Friday, April 24, 2015

CrowdRise Fundraiser: Queer Grace Website

I realized I was gay when I was fourteen years old. I had the massive fortune to be born into a family and a congregation that loved me, but even in that safety net I could not miss the vitriol and violence committed against LGBTQ people by supposed "Christians."  Trying to find my identity and my faith in the midst of a religion that continually fought over my worth wore on my soul, and there were times I thought about leaving the church.

Sixteen years later, the crisis of faith and identity among lesbian, gay, bisexual, transgender, queer, and other sexual and gender minority people continues. Progress has been made, and the internet abounds with theology, interpretation, compassion, and compelling personal stories. But much of the information available is scattershot, sown throughout the web and often lost in google searches.

I have been dreaming for a few years of creating a web community where resources could be housed and shared to help LGBTQ people navigate the waters of faith and identity. Can one be Christian and gay, and what does that look like? What about transgender? What about bisexual or pansexual (and also, what do those terms mean)? Why would we say "queer" when for so many years it's been a violent slur? What does the church have to say about asexuality, or polyamory? How does Christian faith intersect not only with gender identity and sexuality, but also with sexism, racism, classism, and other systems of abuse?

There are incredible answers to these questions by authors and prophets far better equipped than me. What I am hungry to do is to create an encyclopedia of ideas, collecting the best the internet has to offer on the topic of Christian faith and LGBTQ identities. I've come to recognize that I can't do this alone -- nor can I hammer it out in a free weekend. This is going to take a lot of work.

So, on my 30th birthday, I'm asking: will you help? Will you chip in $5 or $10 to buy me a few hours worth of caffeine- and sugar-fueled website building?

I'm setting the insane goal of $1000 because I think it could happen. $200 would cover really really nice webhosting through SquareSpace for the next two years.  Some of the rest could fund ads on Facebook and elsewhere to boost visibility, or pay artists and photographers, or donate to already-existing organizations when I link to their material.  And, the rest would also create a stipend for me to work with.  Maybe it won't happen.  But maybe it could, and it's my 30th birthday; wanna make it the best one yet? :)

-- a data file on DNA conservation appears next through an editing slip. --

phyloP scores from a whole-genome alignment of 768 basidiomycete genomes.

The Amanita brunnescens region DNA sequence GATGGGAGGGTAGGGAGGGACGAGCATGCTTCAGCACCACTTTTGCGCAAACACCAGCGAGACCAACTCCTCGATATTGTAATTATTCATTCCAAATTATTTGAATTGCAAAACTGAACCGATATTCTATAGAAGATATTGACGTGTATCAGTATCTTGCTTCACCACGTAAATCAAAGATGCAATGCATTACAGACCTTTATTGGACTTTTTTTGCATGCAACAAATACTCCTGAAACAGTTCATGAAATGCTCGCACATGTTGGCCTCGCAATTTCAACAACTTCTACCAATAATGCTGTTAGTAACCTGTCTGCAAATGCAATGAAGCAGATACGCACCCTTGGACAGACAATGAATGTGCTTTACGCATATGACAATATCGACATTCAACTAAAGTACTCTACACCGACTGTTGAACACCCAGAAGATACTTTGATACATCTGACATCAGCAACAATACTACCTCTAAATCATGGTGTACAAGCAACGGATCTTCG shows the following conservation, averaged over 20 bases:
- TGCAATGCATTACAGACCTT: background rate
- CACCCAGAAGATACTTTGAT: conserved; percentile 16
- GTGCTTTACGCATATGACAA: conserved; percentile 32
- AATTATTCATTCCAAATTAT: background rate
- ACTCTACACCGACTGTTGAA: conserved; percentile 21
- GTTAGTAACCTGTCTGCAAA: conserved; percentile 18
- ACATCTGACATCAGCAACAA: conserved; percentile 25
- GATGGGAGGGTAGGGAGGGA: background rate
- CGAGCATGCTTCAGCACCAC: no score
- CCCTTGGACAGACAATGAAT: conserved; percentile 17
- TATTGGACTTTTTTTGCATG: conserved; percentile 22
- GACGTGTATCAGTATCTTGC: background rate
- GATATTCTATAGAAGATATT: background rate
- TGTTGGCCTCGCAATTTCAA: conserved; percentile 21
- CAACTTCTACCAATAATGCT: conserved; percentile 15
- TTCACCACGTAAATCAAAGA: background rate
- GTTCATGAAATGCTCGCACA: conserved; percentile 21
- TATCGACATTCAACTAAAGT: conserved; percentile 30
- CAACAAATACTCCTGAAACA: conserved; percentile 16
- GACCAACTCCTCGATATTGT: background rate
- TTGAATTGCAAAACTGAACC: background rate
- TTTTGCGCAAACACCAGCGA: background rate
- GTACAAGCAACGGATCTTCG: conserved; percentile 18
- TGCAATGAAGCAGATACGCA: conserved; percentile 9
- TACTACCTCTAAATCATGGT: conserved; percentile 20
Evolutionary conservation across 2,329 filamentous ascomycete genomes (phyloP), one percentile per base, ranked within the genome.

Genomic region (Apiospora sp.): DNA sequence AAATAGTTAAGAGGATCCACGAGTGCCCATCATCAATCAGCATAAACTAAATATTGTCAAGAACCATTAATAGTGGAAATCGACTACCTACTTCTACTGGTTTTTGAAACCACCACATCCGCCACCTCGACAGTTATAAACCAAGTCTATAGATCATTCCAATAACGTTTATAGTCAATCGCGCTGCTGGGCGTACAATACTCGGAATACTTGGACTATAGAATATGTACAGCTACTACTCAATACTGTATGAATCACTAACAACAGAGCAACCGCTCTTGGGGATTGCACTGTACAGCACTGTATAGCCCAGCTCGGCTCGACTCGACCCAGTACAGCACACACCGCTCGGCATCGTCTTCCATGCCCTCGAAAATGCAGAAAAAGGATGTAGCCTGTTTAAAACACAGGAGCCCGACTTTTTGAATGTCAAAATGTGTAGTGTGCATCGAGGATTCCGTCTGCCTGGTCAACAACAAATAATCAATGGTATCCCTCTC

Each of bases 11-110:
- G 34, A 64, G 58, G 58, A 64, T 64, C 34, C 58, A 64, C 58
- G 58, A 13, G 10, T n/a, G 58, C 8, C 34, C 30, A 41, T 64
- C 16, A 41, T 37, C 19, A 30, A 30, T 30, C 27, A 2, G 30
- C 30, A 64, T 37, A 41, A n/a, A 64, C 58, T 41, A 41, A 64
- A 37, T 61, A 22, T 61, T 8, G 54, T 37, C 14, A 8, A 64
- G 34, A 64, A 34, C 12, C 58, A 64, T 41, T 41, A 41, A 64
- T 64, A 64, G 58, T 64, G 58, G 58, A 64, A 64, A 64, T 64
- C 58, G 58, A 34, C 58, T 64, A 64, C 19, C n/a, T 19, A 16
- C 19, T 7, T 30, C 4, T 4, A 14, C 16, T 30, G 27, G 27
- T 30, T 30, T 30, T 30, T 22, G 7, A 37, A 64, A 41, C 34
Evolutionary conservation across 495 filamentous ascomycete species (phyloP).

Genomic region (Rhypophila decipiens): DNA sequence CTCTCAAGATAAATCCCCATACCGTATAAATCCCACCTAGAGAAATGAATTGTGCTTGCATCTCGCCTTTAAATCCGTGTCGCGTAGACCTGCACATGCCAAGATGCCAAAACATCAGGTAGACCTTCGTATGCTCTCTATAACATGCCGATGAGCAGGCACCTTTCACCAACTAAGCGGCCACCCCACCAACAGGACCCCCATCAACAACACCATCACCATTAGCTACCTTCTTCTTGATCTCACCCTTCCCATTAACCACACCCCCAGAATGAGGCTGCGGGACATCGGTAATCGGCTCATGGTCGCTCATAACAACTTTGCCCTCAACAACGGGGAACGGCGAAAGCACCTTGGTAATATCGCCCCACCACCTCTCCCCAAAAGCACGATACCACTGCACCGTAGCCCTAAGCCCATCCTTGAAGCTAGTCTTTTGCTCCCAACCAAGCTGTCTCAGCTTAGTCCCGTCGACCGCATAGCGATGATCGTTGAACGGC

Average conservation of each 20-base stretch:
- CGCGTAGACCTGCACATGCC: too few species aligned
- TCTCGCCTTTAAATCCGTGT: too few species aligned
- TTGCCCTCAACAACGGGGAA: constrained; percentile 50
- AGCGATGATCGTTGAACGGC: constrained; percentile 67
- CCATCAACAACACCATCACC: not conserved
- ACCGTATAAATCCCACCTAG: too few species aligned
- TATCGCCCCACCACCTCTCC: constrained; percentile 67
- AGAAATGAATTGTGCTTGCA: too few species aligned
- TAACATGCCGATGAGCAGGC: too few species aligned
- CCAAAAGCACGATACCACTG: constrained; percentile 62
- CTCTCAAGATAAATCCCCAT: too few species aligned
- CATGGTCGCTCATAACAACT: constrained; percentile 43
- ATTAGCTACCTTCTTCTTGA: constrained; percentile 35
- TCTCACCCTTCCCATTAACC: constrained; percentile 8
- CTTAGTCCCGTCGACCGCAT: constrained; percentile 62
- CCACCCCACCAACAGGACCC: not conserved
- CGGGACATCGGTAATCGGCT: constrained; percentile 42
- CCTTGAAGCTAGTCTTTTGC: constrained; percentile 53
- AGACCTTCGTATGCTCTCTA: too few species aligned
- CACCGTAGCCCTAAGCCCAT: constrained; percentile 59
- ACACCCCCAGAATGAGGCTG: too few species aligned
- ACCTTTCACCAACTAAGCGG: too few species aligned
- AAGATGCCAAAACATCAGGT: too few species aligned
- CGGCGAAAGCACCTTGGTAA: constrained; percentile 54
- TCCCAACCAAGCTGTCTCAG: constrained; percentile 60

Queer Grace website fundraiser

Monday, April 13, 2015

Stories of faith in a world that wants proof: a sermon for April 12 2015 at Mercy Seat Lutheran

An opening reading.

By Ryan Grim and Nick Wing, published in the Huffington Post.

Here's A News Report We'd Be Reading If Walter Scott's Killing Wasn't On Video.

A North Charleston police officer was forced to use his service weapon Saturday during a scuffle with a suspect who tried to overpower him and seize the officer's Taser, authorities said.  The man, who has a history of violence and a long arrest record, died on the scene as a result of the encounter, despite officers performing CPR and delivering first aid, according to police reports.

The incident occurred behind a pawn shop on Craig Street and Remount Road. Slager initially pulled Scott over for a broken taillight. During the stop, police and witnesses say Scott fled the vehicle on foot. When Slager caught up with him a short distance from the street, Scott reportedly attempted to overpower Slager. Police say that during the struggle, the man gained control of the Taser and attempted to use it against the officer.

It was during that scuffle that the officer fired his service weapon, fatally wounding Scott.

“Shots fired, and the subject is down. He took my Taser," Slager radioed immediately following the shooting.

Slager “felt threatened and reached for his department-issued firearm and fired his weapon,” his attorney said in a statement on Sunday. “I believe once the community hears all the facts of this shooting, they’ll have a better understanding of the circumstances surrounding this investigation.”

Saturday's encounter bears similarities to the shooting death of Michael Brown in Ferguson, Missouri, which kicked off a national conversation about the use of force by police. Authorities there ultimately determined that Brown had attempted to overpower Officer Darren Wilson and run before turning back and charging the officer, who was forced to deploy his service weapon in the encounter.

Slager was placed on administrative duty, pending the outcome of the state investigation.

This article relies entirely on local news reports, which sourced their version of events to information from police, the attorney for the officer, "witnesses" and police statements. Many of those claims, when a video of the encounter was released, turned out to be lies. Slager has been charged with murder. 

First reading:  1 John 1:1-2:2